As the end of the year approaches, we begin to think of contingency bonuses and profit sharing from our carriers. This is an important component of most Producer’s income.

Carriers use their own formulas for calculating contingency bonuses, but for the most part they are based on production, retention ratios and loss ratios.

For a new agent with a growing book of business, loss ratios may run higher than an older established agency because the amount of earned premium has not caught up with the actual premium on the Carriers books. The only remedy for this is to continue to write new business.

Carriers only keep a small amount of their loss exposure on their own books. Where the exposure is greater they will pass that exposure on to a reinsurer.

When Hurricane Katrina hit in 2005 most domestic insurers were able to pass that huge loss on to reinsurers and while they still had to raise their premiums it was nothing like it would have been without the reinsurance market. Still in some areas hit by Katrina, homeowners have seen their insurance premiums more than double. (nola.com)

The biggest year on record for reinsurers was 2005, but that has been surpassed by losses occurring in 2011. That includes the March 2011 tsunami in Japan, and the February 2011earthquake in New Zealand.

Most recently the huge storm on the eastern seaboard of the United States, Hurricane Sandy has resulted in untold losses in the billions and it will take many months for insurers to determine their true losses.

Prominent though in the aftermath of Hurricane Sandy is the growing discussion of the roll of climate change in the increasing number of natural disasters around the globe. Reuters has placed the amount of insured losses due to climate change in the U.S. at $510 billion dollars between 1980 and 2011.

To cover their losses reinsurers are raising their premiums and looking at environmental factors that lead to losses, i.e. building regulations and flood management. All of these costs eventually winding up in the cost of premiums for U.S. homowners.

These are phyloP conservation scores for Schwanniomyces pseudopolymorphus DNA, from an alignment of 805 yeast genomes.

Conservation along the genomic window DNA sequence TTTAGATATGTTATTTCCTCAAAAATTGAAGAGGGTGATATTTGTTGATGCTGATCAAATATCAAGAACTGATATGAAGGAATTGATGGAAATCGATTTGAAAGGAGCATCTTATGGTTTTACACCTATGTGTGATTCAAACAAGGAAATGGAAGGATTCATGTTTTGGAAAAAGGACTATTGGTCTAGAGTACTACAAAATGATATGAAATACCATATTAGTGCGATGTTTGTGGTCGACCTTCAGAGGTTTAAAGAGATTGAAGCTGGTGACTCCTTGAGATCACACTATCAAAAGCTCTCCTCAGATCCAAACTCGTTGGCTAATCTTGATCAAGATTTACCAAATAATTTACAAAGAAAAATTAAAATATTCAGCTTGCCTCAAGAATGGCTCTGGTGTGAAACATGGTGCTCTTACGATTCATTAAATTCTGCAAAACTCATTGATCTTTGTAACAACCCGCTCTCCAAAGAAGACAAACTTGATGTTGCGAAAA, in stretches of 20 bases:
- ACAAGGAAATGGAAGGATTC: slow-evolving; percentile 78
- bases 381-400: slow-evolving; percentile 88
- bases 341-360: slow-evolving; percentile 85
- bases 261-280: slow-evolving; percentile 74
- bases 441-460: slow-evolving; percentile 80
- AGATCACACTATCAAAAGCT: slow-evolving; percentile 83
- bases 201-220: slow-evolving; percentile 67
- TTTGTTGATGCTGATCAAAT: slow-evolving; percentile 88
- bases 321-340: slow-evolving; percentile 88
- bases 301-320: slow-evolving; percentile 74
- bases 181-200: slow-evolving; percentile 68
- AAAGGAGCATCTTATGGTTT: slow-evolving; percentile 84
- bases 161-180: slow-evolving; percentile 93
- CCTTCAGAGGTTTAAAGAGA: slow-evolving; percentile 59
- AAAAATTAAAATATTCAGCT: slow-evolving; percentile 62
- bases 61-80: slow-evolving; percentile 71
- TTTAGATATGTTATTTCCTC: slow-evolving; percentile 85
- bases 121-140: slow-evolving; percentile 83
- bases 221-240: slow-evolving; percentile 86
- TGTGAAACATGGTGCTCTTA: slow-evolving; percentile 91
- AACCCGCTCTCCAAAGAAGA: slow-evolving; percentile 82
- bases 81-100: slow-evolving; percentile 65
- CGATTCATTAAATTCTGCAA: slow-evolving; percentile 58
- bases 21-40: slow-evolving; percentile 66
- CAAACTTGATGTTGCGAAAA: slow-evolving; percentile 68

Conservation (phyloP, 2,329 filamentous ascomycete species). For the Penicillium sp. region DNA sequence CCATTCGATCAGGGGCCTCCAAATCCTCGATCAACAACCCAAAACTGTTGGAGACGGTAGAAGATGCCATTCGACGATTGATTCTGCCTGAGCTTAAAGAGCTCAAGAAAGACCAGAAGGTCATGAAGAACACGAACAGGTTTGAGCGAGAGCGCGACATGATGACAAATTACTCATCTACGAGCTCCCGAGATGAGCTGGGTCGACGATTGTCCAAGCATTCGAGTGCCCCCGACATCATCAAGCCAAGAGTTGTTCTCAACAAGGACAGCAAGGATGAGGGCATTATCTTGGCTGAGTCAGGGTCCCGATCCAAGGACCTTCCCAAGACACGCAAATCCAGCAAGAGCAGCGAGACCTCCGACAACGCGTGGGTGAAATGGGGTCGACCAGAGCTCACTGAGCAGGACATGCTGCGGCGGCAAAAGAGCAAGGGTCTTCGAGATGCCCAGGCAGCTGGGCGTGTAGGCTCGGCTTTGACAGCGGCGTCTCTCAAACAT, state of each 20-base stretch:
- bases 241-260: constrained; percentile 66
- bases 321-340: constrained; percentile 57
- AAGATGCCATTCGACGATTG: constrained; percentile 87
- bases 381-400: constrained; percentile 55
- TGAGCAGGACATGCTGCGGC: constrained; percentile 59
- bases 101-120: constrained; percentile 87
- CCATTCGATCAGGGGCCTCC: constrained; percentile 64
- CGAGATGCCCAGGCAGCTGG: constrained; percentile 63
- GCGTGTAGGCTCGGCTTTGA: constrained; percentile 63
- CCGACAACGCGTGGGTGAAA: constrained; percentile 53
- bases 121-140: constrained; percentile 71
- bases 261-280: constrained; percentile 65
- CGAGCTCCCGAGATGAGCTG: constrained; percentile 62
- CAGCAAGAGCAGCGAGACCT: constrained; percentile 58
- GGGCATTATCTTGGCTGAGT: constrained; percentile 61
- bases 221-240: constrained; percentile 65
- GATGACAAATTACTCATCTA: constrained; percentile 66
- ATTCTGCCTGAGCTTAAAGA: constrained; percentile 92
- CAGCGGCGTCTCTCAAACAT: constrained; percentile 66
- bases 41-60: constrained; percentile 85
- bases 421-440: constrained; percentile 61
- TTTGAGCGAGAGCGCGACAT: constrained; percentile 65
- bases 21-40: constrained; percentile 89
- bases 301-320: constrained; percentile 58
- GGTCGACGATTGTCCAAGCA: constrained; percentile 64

Of course natural disasters aren’t the only thing driving up premiums for the insurance industry. A large number of, if not a majority of major reinsurance carriers are located outside the United States and service a global market. Congressman Richard Neal (D) and Senator Robert Menendez (D) with the support of President Obama have introduced a bill that would cap the amount of reinsurance premiums U.S. insurance companies could pay to international companies without paying a costly tax. In Florida only 9% of reinsurance dollars come from U.S. companies with the rest coming from foreign reinsurers.

Limiting or raising the cost of placing premiums with foreign reinsurers will only serve to increase the cost of insurance to the U.S. consumer.

The bottom line is that your Carriers are going to take an ever growing harder line when it comes to loss ratios in the next few years and as agents we need to bear this in mind when we are placing risks. While the premium may seem tempting, placing the risk with the wrong insured may have serious consequences for your Contingency or Profit Sharing bonus.

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